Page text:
OBSERVERS yesterday criticised Education Minister Im Sethy’s move to ban two study books he said featured unsuitable “political” content, describing it as evidence of the government’s unwillingness to permit discussion of sensitive topics.
Meanwhile, several vendors in Phnom Penh said police and officials had recently pulled the books from their shelves or purchased all the copies in stock, and that they had also warned against selling the volumes.
In a letter to Information Minister Khieu Kanharith dated July 5, Im Sethy requested that the two general knowledge textbooks, produced by Cambodian author Pen Puthsphea for exam preparation, be banned because of apparent criticisms of Prime Minister Hun Sen and the ruling Cambodian People’s Party.
He said the ministry had discovered “unsuitable” passages on pages 146 and 147 of one book and on pages 100 and 101 of the second.
According to photocopies of the offending paragraphs enclosed with the letter, the first textbook asks questions such as, “In the near future, will Cambodia be able to develop? Why?”, and “What do you think of the practice of human rights and freedom in Cambodian society?”
The book’s answer to the first question is: “The government which is currently led by Prime Minister Hun Sen will not be able to lead Cambodia towards progress in the near future because corruption occurs from the top level of the government down to the local level, and law enforcement and the practice of human rights are still below zero.”
Pen Puthsphea said Tuesday that he had intended to highlight “both pro and con ideas” rather than criticise the government.
Ly Neang, owner of a newsstand near the National Institute of Education, said local authorities last week purchased all the copies of the books in her stock, and warned her against selling any more volumes written by Pen Puthsphea. “The authorities told me that they will confiscate the books if I continue to sell them,” she said.
Im Sethy could not be reached for comment yesterday.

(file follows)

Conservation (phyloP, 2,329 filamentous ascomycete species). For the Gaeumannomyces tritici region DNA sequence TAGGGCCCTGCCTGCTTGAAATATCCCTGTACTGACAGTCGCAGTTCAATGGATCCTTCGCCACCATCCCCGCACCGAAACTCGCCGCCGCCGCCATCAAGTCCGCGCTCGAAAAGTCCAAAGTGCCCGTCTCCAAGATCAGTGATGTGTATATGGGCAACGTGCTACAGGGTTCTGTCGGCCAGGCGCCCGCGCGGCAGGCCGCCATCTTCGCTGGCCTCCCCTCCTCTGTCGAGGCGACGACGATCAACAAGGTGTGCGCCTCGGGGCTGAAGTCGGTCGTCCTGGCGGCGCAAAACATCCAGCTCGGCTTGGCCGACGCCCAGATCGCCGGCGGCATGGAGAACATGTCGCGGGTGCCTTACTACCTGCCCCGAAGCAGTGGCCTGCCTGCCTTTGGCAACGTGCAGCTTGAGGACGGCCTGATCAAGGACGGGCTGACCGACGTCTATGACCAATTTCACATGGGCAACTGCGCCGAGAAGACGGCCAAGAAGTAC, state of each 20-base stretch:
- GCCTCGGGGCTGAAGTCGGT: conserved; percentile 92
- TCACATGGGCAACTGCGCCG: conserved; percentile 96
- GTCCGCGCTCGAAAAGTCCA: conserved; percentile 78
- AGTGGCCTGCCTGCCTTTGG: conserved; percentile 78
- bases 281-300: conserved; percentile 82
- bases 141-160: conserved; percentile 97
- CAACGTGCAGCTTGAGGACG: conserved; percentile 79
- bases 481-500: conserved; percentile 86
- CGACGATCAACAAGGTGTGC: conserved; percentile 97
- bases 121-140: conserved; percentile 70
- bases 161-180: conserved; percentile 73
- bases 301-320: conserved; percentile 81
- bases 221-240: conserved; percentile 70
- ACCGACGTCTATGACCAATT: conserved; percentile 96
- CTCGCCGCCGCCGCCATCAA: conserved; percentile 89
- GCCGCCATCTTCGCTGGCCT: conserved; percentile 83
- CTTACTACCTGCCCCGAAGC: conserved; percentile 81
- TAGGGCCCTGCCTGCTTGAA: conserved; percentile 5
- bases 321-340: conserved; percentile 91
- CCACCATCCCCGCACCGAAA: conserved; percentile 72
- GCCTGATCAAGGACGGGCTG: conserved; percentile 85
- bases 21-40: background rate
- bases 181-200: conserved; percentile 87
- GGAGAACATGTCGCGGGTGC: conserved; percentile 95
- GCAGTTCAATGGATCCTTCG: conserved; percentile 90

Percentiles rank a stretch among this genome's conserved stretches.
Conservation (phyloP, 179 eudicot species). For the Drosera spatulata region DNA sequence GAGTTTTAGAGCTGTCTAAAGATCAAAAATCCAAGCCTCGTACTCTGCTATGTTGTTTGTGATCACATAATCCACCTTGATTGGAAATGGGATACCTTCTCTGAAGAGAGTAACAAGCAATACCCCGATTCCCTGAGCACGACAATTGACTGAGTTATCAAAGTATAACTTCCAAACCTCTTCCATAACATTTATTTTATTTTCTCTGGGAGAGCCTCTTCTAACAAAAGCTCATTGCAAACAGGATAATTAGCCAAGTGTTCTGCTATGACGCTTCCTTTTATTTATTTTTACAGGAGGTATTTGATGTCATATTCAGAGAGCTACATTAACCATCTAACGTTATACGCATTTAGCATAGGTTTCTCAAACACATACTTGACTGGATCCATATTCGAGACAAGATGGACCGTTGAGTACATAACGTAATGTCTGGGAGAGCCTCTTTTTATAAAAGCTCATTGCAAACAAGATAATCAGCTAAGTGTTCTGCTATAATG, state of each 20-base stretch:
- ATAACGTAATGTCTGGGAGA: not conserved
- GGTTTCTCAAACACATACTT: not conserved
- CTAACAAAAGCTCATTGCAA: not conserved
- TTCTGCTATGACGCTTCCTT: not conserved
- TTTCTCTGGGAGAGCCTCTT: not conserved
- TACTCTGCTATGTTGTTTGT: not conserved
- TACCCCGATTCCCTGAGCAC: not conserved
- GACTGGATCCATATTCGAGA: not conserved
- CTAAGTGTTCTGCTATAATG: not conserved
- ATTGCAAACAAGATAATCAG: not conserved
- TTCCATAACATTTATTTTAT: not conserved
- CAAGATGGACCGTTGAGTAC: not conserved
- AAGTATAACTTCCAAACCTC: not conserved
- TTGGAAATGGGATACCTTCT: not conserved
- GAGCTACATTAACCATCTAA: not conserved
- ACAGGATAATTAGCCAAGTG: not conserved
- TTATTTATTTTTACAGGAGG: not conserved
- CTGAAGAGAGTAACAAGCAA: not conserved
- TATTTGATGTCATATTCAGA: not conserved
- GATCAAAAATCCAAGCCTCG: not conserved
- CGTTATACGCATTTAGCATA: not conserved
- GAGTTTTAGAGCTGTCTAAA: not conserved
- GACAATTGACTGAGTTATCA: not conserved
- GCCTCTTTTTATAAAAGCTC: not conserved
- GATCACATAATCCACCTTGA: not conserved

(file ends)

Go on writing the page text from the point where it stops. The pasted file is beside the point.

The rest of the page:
But Sam Rainsy Party spokesman Yim Sovann said yesterday that the banning of the books highlighted an authoritarian streak within the government.
“It is only two books, but it shows the government wants to limit the freedom of the Cambodian people to build democracy,” he said.
“It’s a totally communist country, a totally authoritarian country. Opinion is not tolerated in this society.”
Ouch Leng, a land programme officer for the rights group Adhoc, said students stood to learn a lot from such books.
“I think it is better that governments of all countries recognise their good and bad points that are collected and compiled by authors,” he said.
Moeun Chhean Nariddh, director of the Cambodian Institute for Media Studies, said the passages that make reference to corruption could prevent students from repeating “the same mistakes” in the future.
“The passages referring to corruption are a very important tool to learn, so that students can also contribute to fighting corruption,” he said.
“There are corruption cases involving teachers trying to demand money from students. The students need to learn about corruption. If teachers demand money from the students, how will the students know that this is corruption?”
But Hang Chhaya, executive director of the Khmer Institute for Democracy, questioned whether opinions about the government’s merits and deficiencies should be included in school materials.
“I’m not sure why [corruption] needs to be taught in this way,” he said.
“Students are much better learning about the history, and learning about corruption from that. If I was a student at that age, if someone has an opinion, it can take away from teacher’s teaching.”
Your say: Is the textbook ban right or wrong?
Sovann Khema, 20
National University of Management
“The Information Ministry seizing the book makes me lack general knowledge that relates to Cambodian social issues. They have forbidden the students from knowing this vital information.”
Sal Som, 25
Royal University of Law and Economics
“People have the right to gain knowledge through books or media. The authors have the right to criticise all points about the reality of society, and literature is a mirror of society. If the state has done this, then it seems they have banned the right to know.”
Chheoun Lav, 22
Build Bright University
“In a democratic country, the right to get information is very important to every single person, because this information helps people understand what our society is.”